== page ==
In spite of those demonstrated deficiencies, however, Crossair continued to allow Lutz to fly passengers (reportedly due to a shortage of qualified Crossair pilots), and Lutz continued to demonstrate his overall deficiencies as a line pilot. These included a near-miss incident on final approach to Lugano Airport where Lutz came within 300 feet (91 m) of colliding with the shore of a lake during his final descent[8] and a navigational error during a sightseeing tour over the Alps that took the flight far off its course to Sion, Switzerland. In this particular incident, Lutz missed his approach into Sion and circled over what he thought was Sion's airport for several minutes before passengers spotted road signs in Italian; the navigation error had taken them over the St. Bernard Pass through the Alps, and the airport they had been circling was in fact located near Aosta, Italy.[9]

The BFU's Final Report states that other factors also contributed to the accident:

  • The range of hills the plane crashed into was not marked in the Jeppesen approach chart used by the crew.[10]
  • Despite the hilly terrain surrounding it, the approach to runway 28 was not equipped with a Minimum Safe Altitude Warning (MSAW) system, which triggers an alarm if a minimum safe altitude is violated.[10]
  • The airport's means of determining visibility were inadequate for runway 28.[10]
  • The visual minimums at the time of the accident were actually inappropriate for using the standard approach to runway 28.[10]

Dramatization[edit]

The story of the disaster was featured as the first episode of the tenth season of Canadian Discovery Channel show Mayday (known as Air Emergency in the US). The episode is entitled "Cockpit Failure".

See also[edit]

References[edit]

  1. ^ a b c d e Final Report No. 1793 by the Aircraft Accident Investigation Bureau concerning the accident to the aircraft AVRO 146-RJ100, HB-IXM, operated by Crossair under flight number CRX 3597, on 24 November 2001 near Bassersdorf/ZH pg. 12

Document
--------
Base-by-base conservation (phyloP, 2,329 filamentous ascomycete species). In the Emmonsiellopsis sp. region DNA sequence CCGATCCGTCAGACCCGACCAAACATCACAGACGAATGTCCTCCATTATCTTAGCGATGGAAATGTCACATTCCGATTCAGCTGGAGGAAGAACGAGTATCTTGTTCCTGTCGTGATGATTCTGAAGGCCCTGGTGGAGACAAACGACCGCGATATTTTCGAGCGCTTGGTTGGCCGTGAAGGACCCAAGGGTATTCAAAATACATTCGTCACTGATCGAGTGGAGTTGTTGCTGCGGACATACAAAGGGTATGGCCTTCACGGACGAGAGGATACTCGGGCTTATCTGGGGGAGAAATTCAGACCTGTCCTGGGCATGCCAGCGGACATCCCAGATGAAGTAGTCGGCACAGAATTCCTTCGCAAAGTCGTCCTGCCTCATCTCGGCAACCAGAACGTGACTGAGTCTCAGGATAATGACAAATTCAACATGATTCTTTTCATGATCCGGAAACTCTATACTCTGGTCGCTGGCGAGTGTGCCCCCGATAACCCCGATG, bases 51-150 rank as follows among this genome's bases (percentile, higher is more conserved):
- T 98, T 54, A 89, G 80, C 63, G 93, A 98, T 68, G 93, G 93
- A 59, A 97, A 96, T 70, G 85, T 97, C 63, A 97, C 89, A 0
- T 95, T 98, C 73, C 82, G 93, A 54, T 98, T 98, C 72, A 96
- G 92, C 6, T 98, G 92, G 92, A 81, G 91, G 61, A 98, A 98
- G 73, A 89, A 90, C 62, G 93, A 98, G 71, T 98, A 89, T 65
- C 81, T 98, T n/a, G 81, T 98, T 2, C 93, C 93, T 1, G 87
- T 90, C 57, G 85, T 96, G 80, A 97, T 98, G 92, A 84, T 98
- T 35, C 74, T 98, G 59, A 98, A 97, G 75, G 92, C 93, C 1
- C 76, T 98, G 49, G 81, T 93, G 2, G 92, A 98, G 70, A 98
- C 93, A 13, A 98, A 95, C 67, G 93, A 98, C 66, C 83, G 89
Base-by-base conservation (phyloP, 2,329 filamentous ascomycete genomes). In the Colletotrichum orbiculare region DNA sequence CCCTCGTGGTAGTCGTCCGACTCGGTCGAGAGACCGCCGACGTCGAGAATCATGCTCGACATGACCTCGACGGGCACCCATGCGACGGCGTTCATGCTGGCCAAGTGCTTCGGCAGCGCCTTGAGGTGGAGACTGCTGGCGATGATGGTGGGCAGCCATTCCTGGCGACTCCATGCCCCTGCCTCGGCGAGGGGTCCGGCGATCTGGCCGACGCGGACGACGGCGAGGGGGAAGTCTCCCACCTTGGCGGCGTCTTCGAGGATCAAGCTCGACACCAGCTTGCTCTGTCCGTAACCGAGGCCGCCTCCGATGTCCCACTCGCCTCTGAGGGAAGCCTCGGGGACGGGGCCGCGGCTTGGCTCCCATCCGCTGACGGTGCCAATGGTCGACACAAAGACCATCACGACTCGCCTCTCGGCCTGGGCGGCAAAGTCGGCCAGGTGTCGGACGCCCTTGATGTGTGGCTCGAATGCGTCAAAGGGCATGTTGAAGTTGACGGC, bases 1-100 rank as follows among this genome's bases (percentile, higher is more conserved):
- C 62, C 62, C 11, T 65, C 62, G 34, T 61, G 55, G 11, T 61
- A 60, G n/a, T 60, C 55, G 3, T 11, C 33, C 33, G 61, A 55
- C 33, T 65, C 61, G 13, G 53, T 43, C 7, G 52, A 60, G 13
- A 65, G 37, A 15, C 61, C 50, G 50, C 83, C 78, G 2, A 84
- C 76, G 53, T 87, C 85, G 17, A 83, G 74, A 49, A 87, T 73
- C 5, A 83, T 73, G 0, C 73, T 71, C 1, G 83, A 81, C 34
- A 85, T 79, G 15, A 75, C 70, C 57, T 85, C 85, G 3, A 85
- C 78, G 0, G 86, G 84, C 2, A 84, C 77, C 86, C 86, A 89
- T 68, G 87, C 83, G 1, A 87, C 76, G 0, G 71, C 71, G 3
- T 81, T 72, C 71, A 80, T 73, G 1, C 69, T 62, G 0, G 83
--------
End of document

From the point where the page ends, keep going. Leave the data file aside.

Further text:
2. ^ a b http://www.skybrary.aero/bookshelf/books/989.pdf
  3. ^ "Liste der tödlich Verunglückten". Neue Zürcher Zeitung (in German). 27 November 2001. Retrieved 11 December 2009. 
  4. ^ a b c d e "Cockpit Failure", episode of Mayday, Season 10, episode 1
  5. ^ Final Report No. 1793 by the Aircraft Accident Investigation Bureau concerning the accident to the aircraft AVRO 146-RJ100, HB-IXM, operated by Crossair under flight number CRX 3597, on 24 November 2001 near Bassersdorf/ZH pg. 11
  6. ^ Final Report No. 1793 by the Aircraft Accident Investigation Bureau concerning the accident to the aircraft AVRO 146-RJ100, HB-IXM, operated by Crossair under flight number CRX 3597, on 24 November 2001 near Bassersdorf/ZH pg. 23
  7. ^ Final Report No. 1793 by the Aircraft Accident Investigation Bureau concerning the accident to the aircraft AVRO 146-RJ100, HB-IXM, operated by Crossair under flight number CRX 3597, on 24 November 2001 near Bassersdorf/ZH pg. 25
  8. ^ a b Final Report No. 1793 by the Aircraft Accident Investigation Bureau concerning the accident to the aircraft AVRO 146-RJ100, HB-IXM, operated by Crossair under flight number CRX 3597, on 24 November 2001 near Bassersdorf/ZH pg. 26
  9. ^ Final Report No. 1793 by the Aircraft Accident Investigation Bureau concerning the accident to the aircraft AVRO 146-RJ100, HB-IXM, operated by Crossair under flight number CRX 3597, on 24 November 2001 near Bassersdorf/ZH pg. 27
  10. ^ a b c d Final Report No. 1793 by the Aircraft Accident Investigation Bureau concerning the accident to the aircraft AVRO 146-RJ100, HB-IXM, operated by Crossair under flight number CRX 3597, on 24 November 2001 near Bassersdorf/ZH pg. 13

External links[edit]